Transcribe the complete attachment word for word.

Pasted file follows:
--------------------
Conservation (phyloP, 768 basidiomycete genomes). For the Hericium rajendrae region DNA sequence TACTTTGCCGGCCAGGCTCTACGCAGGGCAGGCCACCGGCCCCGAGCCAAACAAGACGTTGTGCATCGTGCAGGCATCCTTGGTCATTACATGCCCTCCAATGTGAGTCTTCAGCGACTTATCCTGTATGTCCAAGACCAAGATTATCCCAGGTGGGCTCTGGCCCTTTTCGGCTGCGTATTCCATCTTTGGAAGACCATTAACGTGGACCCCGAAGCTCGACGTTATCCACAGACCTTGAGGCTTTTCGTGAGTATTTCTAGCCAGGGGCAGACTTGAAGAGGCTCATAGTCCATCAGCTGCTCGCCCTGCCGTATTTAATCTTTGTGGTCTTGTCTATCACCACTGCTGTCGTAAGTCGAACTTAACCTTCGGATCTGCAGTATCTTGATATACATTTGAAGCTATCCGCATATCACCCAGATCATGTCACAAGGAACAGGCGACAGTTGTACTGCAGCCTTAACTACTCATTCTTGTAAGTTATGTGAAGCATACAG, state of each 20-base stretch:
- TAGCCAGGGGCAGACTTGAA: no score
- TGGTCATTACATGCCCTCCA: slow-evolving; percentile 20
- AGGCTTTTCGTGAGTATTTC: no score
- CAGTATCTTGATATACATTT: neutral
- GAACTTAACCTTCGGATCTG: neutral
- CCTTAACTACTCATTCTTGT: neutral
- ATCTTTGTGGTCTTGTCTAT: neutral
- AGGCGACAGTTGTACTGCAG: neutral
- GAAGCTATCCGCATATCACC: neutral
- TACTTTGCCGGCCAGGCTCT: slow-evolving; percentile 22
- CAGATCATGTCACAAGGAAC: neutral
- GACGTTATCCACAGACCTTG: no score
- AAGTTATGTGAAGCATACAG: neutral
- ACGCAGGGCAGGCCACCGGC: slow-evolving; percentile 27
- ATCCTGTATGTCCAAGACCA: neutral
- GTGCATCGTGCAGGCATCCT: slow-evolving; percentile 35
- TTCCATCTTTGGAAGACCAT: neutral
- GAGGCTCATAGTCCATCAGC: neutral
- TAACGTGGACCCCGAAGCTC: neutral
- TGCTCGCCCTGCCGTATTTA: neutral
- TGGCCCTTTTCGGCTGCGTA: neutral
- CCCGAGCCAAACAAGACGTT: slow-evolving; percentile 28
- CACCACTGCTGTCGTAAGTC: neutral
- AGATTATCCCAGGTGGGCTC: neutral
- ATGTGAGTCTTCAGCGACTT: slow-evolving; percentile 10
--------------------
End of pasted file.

Conservation (phyloP, 768 basidiomycete genomes). For the Hericium rajendrae region DNA sequence TACTTTGCCGGCCAGGCTCTACGCAGGGCAGGCCACCGGCCCCGAGCCAAACAAGACGTTGTGCATCGTGCAGGCATCCTTGGTCATTACATGCCCTCCAATGTGAGTCTTCAGCGACTTATCCTGTATGTCCAAGACCAAGATTATCCCAGGTGGGCTCTGGCCCTTTTCGGCTGCGTATTCCATCTTTGGAAGACCATTAACGTGGACCCCGAAGCTCGACGTTATCCACAGACCTTGAGGCTTTTCGTGAGTATTTCTAGCCAGGGGCAGACTTGAAGAGGCTCATAGTCCATCAGCTGCTCGCCCTGCCGTATTTAATCTTTGTGGTCTTGTCTATCACCACTGCTGTCGTAAGTCGAACTTAACCTTCGGATCTGCAGTATCTTGATATACATTTGAAGCTATCCGCATATCACCCAGATCATGTCACAAGGAACAGGCGACAGTTGTACTGCAGCCTTAACTACTCATTCTTGTAAGTTATGTGAAGCATACAG, state of each 20-base stretch:
- TAGCCAGGGGCAGACTTGAA: no score
- TGGTCATTACATGCCCTCCA: slow-evolving; percentile 20
- AGGCTTTTCGTGAGTATTTC: no score
- CAGTATCTTGATATACATTT: neutral
- GAACTTAACCTTCGGATCTG: neutral
- CCTTAACTACTCATTCTTGT: neutral
- ATCTTTGTGGTCTTGTCTAT: neutral
- AGGCGACAGTTGTACTGCAG: neutral
- GAAGCTATCCGCATATCACC: neutral
- TACTTTGCCGGCCAGGCTCT: slow-evolving; percentile 22
- CAGATCATGTCACAAGGAAC: neutral
- GACGTTATCCACAGACCTTG: no score
- AAGTTATGTGAAGCATACAG: neutral
- ACGCAGGGCAGGCCACCGGC: slow-evolving; percentile 27
- ATCCTGTATGTCCAAGACCA: neutral
- GTGCATCGTGCAGGCATCCT: slow-evolving; percentile 35
- TTCCATCTTTGGAAGACCAT: neutral
- GAGGCTCATAGTCCATCAGC: neutral
- TAACGTGGACCCCGAAGCTC: neutral
- TGCTCGCCCTGCCGTATTTA: neutral
- TGGCCCTTTTCGGCTGCGTA: neutral
- CCCGAGCCAAACAAGACGTT: slow-evolving; percentile 28
- CACCACTGCTGTCGTAAGTC: neutral
- AGATTATCCCAGGTGGGCTC: neutral
- ATGTGAGTCTTCAGCGACTT: slow-evolving; percentile 10